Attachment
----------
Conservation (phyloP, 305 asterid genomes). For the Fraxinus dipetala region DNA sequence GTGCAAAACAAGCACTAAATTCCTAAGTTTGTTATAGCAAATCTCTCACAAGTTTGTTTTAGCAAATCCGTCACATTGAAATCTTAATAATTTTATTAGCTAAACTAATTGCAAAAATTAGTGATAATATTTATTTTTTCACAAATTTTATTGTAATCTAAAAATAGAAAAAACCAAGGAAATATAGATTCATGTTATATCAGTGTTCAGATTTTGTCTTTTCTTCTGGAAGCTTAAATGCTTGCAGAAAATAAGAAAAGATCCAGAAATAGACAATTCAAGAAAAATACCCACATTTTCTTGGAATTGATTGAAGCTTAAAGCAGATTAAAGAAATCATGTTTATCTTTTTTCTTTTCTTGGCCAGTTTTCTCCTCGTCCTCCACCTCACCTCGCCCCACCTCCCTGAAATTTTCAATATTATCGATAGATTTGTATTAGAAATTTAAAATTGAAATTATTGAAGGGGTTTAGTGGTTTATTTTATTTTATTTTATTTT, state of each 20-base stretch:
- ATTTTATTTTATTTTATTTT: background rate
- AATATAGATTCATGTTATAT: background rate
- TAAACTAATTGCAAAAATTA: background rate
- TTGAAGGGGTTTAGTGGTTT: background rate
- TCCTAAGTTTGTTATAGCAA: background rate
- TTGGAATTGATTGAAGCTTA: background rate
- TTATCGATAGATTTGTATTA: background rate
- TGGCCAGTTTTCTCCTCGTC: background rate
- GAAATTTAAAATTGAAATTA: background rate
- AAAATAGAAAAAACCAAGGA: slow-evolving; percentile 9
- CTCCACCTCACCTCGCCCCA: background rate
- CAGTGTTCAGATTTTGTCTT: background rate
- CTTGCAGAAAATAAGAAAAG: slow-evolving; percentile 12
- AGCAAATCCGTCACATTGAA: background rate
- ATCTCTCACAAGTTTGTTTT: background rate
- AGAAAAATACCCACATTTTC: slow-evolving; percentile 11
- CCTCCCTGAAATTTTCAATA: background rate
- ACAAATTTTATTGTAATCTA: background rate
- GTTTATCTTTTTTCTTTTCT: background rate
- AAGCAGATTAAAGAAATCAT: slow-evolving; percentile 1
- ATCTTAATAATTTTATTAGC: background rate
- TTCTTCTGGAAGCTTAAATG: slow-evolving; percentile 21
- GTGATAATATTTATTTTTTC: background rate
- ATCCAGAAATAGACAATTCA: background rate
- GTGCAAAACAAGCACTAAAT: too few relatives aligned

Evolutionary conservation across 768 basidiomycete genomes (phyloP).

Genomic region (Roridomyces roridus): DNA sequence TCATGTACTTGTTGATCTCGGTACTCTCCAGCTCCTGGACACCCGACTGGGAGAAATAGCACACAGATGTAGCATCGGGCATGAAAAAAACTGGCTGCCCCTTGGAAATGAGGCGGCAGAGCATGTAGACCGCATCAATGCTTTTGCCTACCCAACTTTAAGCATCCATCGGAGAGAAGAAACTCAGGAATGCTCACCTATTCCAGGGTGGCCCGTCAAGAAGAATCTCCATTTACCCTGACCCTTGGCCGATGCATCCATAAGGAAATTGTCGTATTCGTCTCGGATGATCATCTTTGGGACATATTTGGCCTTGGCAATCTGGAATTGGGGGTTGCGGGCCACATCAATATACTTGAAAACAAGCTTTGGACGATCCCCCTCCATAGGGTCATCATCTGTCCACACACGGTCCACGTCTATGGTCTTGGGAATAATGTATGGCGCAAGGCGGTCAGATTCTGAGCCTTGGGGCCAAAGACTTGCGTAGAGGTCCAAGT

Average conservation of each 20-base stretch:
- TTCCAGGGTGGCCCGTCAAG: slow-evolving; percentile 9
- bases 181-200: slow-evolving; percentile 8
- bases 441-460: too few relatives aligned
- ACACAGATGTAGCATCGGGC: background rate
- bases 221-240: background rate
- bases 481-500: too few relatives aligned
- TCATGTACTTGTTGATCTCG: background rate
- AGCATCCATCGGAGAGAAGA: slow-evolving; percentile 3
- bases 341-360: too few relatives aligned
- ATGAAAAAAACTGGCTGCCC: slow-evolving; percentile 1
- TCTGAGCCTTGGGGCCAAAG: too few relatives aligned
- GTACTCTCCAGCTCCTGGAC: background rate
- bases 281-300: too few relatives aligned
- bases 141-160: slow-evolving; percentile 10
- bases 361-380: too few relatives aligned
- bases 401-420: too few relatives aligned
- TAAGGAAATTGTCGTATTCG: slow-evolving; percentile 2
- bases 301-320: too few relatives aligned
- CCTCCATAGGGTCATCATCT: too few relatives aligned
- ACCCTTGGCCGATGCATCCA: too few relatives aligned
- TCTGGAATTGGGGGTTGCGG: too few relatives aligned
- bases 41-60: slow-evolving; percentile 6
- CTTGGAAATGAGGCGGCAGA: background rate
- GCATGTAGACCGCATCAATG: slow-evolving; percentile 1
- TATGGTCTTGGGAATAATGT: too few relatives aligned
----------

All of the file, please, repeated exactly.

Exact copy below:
Conservation (phyloP, 305 asterid genomes). For the Fraxinus dipetala region DNA sequence GTGCAAAACAAGCACTAAATTCCTAAGTTTGTTATAGCAAATCTCTCACAAGTTTGTTTTAGCAAATCCGTCACATTGAAATCTTAATAATTTTATTAGCTAAACTAATTGCAAAAATTAGTGATAATATTTATTTTTTCACAAATTTTATTGTAATCTAAAAATAGAAAAAACCAAGGAAATATAGATTCATGTTATATCAGTGTTCAGATTTTGTCTTTTCTTCTGGAAGCTTAAATGCTTGCAGAAAATAAGAAAAGATCCAGAAATAGACAATTCAAGAAAAATACCCACATTTTCTTGGAATTGATTGAAGCTTAAAGCAGATTAAAGAAATCATGTTTATCTTTTTTCTTTTCTTGGCCAGTTTTCTCCTCGTCCTCCACCTCACCTCGCCCCACCTCCCTGAAATTTTCAATATTATCGATAGATTTGTATTAGAAATTTAAAATTGAAATTATTGAAGGGGTTTAGTGGTTTATTTTATTTTATTTTATTTT, state of each 20-base stretch:
- ATTTTATTTTATTTTATTTT: background rate
- AATATAGATTCATGTTATAT: background rate
- TAAACTAATTGCAAAAATTA: background rate
- TTGAAGGGGTTTAGTGGTTT: background rate
- TCCTAAGTTTGTTATAGCAA: background rate
- TTGGAATTGATTGAAGCTTA: background rate
- TTATCGATAGATTTGTATTA: background rate
- TGGCCAGTTTTCTCCTCGTC: background rate
- GAAATTTAAAATTGAAATTA: background rate
- AAAATAGAAAAAACCAAGGA: slow-evolving; percentile 9
- CTCCACCTCACCTCGCCCCA: background rate
- CAGTGTTCAGATTTTGTCTT: background rate
- CTTGCAGAAAATAAGAAAAG: slow-evolving; percentile 12
- AGCAAATCCGTCACATTGAA: background rate
- ATCTCTCACAAGTTTGTTTT: background rate
- AGAAAAATACCCACATTTTC: slow-evolving; percentile 11
- CCTCCCTGAAATTTTCAATA: background rate
- ACAAATTTTATTGTAATCTA: background rate
- GTTTATCTTTTTTCTTTTCT: background rate
- AAGCAGATTAAAGAAATCAT: slow-evolving; percentile 1
- ATCTTAATAATTTTATTAGC: background rate
- TTCTTCTGGAAGCTTAAATG: slow-evolving; percentile 21
- GTGATAATATTTATTTTTTC: background rate
- ATCCAGAAATAGACAATTCA: background rate
- GTGCAAAACAAGCACTAAAT: too few relatives aligned

Evolutionary conservation across 768 basidiomycete genomes (phyloP).

Genomic region (Roridomyces roridus): DNA sequence TCATGTACTTGTTGATCTCGGTACTCTCCAGCTCCTGGACACCCGACTGGGAGAAATAGCACACAGATGTAGCATCGGGCATGAAAAAAACTGGCTGCCCCTTGGAAATGAGGCGGCAGAGCATGTAGACCGCATCAATGCTTTTGCCTACCCAACTTTAAGCATCCATCGGAGAGAAGAAACTCAGGAATGCTCACCTATTCCAGGGTGGCCCGTCAAGAAGAATCTCCATTTACCCTGACCCTTGGCCGATGCATCCATAAGGAAATTGTCGTATTCGTCTCGGATGATCATCTTTGGGACATATTTGGCCTTGGCAATCTGGAATTGGGGGTTGCGGGCCACATCAATATACTTGAAAACAAGCTTTGGACGATCCCCCTCCATAGGGTCATCATCTGTCCACACACGGTCCACGTCTATGGTCTTGGGAATAATGTATGGCGCAAGGCGGTCAGATTCTGAGCCTTGGGGCCAAAGACTTGCGTAGAGGTCCAAGT

Average conservation of each 20-base stretch:
- TTCCAGGGTGGCCCGTCAAG: slow-evolving; percentile 9
- bases 181-200: slow-evolving; percentile 8
- bases 441-460: too few relatives aligned
- ACACAGATGTAGCATCGGGC: background rate
- bases 221-240: background rate
- bases 481-500: too few relatives aligned
- TCATGTACTTGTTGATCTCG: background rate
- AGCATCCATCGGAGAGAAGA: slow-evolving; percentile 3
- bases 341-360: too few relatives aligned
- ATGAAAAAAACTGGCTGCCC: slow-evolving; percentile 1
- TCTGAGCCTTGGGGCCAAAG: too few relatives aligned
- GTACTCTCCAGCTCCTGGAC: background rate
- bases 281-300: too few relatives aligned
- bases 141-160: slow-evolving; percentile 10
- bases 361-380: too few relatives aligned
- bases 401-420: too few relatives aligned
- TAAGGAAATTGTCGTATTCG: slow-evolving; percentile 2
- bases 301-320: too few relatives aligned
- CCTCCATAGGGTCATCATCT: too few relatives aligned
- ACCCTTGGCCGATGCATCCA: too few relatives aligned
- TCTGGAATTGGGGGTTGCGG: too few relatives aligned
- bases 41-60: slow-evolving; percentile 6
- CTTGGAAATGAGGCGGCAGA: background rate
- GCATGTAGACCGCATCAATG: slow-evolving; percentile 1
- TATGGTCTTGGGAATAATGT: too few relatives aligned